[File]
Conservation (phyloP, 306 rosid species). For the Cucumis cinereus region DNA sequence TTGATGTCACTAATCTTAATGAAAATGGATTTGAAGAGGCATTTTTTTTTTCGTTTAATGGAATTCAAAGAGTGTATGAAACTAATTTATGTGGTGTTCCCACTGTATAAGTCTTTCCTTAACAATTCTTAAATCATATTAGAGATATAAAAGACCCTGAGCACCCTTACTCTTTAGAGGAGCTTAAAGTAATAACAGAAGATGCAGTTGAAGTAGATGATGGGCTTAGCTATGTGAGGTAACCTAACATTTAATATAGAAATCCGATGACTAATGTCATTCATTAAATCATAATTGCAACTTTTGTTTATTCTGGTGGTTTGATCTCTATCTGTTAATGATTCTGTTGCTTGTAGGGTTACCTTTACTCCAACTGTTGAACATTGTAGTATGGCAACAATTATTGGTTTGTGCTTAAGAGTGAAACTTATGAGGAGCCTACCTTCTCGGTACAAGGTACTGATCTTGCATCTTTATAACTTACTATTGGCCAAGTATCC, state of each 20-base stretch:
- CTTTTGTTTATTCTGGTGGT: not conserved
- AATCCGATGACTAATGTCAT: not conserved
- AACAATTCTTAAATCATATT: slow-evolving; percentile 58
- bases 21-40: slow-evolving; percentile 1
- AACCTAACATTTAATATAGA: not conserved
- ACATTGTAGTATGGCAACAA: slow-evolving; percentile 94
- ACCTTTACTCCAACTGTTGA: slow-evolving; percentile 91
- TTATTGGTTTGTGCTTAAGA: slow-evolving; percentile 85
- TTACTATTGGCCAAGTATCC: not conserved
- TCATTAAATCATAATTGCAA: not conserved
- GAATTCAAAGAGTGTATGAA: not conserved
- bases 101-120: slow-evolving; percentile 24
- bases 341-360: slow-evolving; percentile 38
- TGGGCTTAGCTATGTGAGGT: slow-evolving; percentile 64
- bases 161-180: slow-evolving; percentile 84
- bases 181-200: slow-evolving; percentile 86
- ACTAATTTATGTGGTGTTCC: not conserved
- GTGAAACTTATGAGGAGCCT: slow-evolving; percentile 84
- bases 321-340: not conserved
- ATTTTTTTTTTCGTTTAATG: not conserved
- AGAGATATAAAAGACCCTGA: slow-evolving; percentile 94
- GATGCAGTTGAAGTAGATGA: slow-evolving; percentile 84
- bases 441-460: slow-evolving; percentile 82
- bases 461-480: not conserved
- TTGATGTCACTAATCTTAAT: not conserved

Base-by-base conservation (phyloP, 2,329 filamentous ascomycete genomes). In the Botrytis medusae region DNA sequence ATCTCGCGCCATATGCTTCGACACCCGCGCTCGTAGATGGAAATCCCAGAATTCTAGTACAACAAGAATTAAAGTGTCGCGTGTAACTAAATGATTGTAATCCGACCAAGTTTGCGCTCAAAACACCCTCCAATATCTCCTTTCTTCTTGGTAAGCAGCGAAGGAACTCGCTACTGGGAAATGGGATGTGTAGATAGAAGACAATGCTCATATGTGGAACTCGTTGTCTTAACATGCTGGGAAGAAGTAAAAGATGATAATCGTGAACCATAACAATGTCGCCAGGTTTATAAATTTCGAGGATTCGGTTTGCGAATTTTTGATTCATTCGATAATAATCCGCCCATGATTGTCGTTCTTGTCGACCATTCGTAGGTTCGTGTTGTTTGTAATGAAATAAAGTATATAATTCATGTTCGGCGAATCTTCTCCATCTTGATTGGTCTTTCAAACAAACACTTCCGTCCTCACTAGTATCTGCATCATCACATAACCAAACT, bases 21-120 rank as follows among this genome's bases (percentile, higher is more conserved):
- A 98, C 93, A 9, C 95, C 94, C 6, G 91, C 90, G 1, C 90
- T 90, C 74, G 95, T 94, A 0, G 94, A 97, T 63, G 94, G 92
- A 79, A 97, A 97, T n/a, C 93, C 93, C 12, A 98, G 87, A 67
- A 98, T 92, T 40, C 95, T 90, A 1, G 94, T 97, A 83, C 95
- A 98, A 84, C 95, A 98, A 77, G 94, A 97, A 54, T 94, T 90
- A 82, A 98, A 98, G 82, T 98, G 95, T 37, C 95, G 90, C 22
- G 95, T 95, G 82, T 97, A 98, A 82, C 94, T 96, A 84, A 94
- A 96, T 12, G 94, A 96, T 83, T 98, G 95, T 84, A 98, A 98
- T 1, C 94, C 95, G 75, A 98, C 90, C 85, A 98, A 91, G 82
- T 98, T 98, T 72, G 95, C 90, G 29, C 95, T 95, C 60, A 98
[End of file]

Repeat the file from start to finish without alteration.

Conservation (phyloP, 306 rosid species). For the Cucumis cinereus region DNA sequence TTGATGTCACTAATCTTAATGAAAATGGATTTGAAGAGGCATTTTTTTTTTCGTTTAATGGAATTCAAAGAGTGTATGAAACTAATTTATGTGGTGTTCCCACTGTATAAGTCTTTCCTTAACAATTCTTAAATCATATTAGAGATATAAAAGACCCTGAGCACCCTTACTCTTTAGAGGAGCTTAAAGTAATAACAGAAGATGCAGTTGAAGTAGATGATGGGCTTAGCTATGTGAGGTAACCTAACATTTAATATAGAAATCCGATGACTAATGTCATTCATTAAATCATAATTGCAACTTTTGTTTATTCTGGTGGTTTGATCTCTATCTGTTAATGATTCTGTTGCTTGTAGGGTTACCTTTACTCCAACTGTTGAACATTGTAGTATGGCAACAATTATTGGTTTGTGCTTAAGAGTGAAACTTATGAGGAGCCTACCTTCTCGGTACAAGGTACTGATCTTGCATCTTTATAACTTACTATTGGCCAAGTATCC, state of each 20-base stretch:
- CTTTTGTTTATTCTGGTGGT: not conserved
- AATCCGATGACTAATGTCAT: not conserved
- AACAATTCTTAAATCATATT: slow-evolving; percentile 58
- bases 21-40: slow-evolving; percentile 1
- AACCTAACATTTAATATAGA: not conserved
- ACATTGTAGTATGGCAACAA: slow-evolving; percentile 94
- ACCTTTACTCCAACTGTTGA: slow-evolving; percentile 91
- TTATTGGTTTGTGCTTAAGA: slow-evolving; percentile 85
- TTACTATTGGCCAAGTATCC: not conserved
- TCATTAAATCATAATTGCAA: not conserved
- GAATTCAAAGAGTGTATGAA: not conserved
- bases 101-120: slow-evolving; percentile 24
- bases 341-360: slow-evolving; percentile 38
- TGGGCTTAGCTATGTGAGGT: slow-evolving; percentile 64
- bases 161-180: slow-evolving; percentile 84
- bases 181-200: slow-evolving; percentile 86
- ACTAATTTATGTGGTGTTCC: not conserved
- GTGAAACTTATGAGGAGCCT: slow-evolving; percentile 84
- bases 321-340: not conserved
- ATTTTTTTTTTCGTTTAATG: not conserved
- AGAGATATAAAAGACCCTGA: slow-evolving; percentile 94
- GATGCAGTTGAAGTAGATGA: slow-evolving; percentile 84
- bases 441-460: slow-evolving; percentile 82
- bases 461-480: not conserved
- TTGATGTCACTAATCTTAAT: not conserved

Base-by-base conservation (phyloP, 2,329 filamentous ascomycete genomes). In the Botrytis medusae region DNA sequence ATCTCGCGCCATATGCTTCGACACCCGCGCTCGTAGATGGAAATCCCAGAATTCTAGTACAACAAGAATTAAAGTGTCGCGTGTAACTAAATGATTGTAATCCGACCAAGTTTGCGCTCAAAACACCCTCCAATATCTCCTTTCTTCTTGGTAAGCAGCGAAGGAACTCGCTACTGGGAAATGGGATGTGTAGATAGAAGACAATGCTCATATGTGGAACTCGTTGTCTTAACATGCTGGGAAGAAGTAAAAGATGATAATCGTGAACCATAACAATGTCGCCAGGTTTATAAATTTCGAGGATTCGGTTTGCGAATTTTTGATTCATTCGATAATAATCCGCCCATGATTGTCGTTCTTGTCGACCATTCGTAGGTTCGTGTTGTTTGTAATGAAATAAAGTATATAATTCATGTTCGGCGAATCTTCTCCATCTTGATTGGTCTTTCAAACAAACACTTCCGTCCTCACTAGTATCTGCATCATCACATAACCAAACT, bases 21-120 rank as follows among this genome's bases (percentile, higher is more conserved):
- A 98, C 93, A 9, C 95, C 94, C 6, G 91, C 90, G 1, C 90
- T 90, C 74, G 95, T 94, A 0, G 94, A 97, T 63, G 94, G 92
- A 79, A 97, A 97, T n/a, C 93, C 93, C 12, A 98, G 87, A 67
- A 98, T 92, T 40, C 95, T 90, A 1, G 94, T 97, A 83, C 95
- A 98, A 84, C 95, A 98, A 77, G 94, A 97, A 54, T 94, T 90
- A 82, A 98, A 98, G 82, T 98, G 95, T 37, C 95, G 90, C 22
- G 95, T 95, G 82, T 97, A 98, A 82, C 94, T 96, A 84, A 94
- A 96, T 12, G 94, A 96, T 83, T 98, G 95, T 84, A 98, A 98
- T 1, C 94, C 95, G 75, A 98, C 90, C 85, A 98, A 91, G 82
- T 98, T 98, T 72, G 95, C 90, G 29, C 95, T 95, C 60, A 98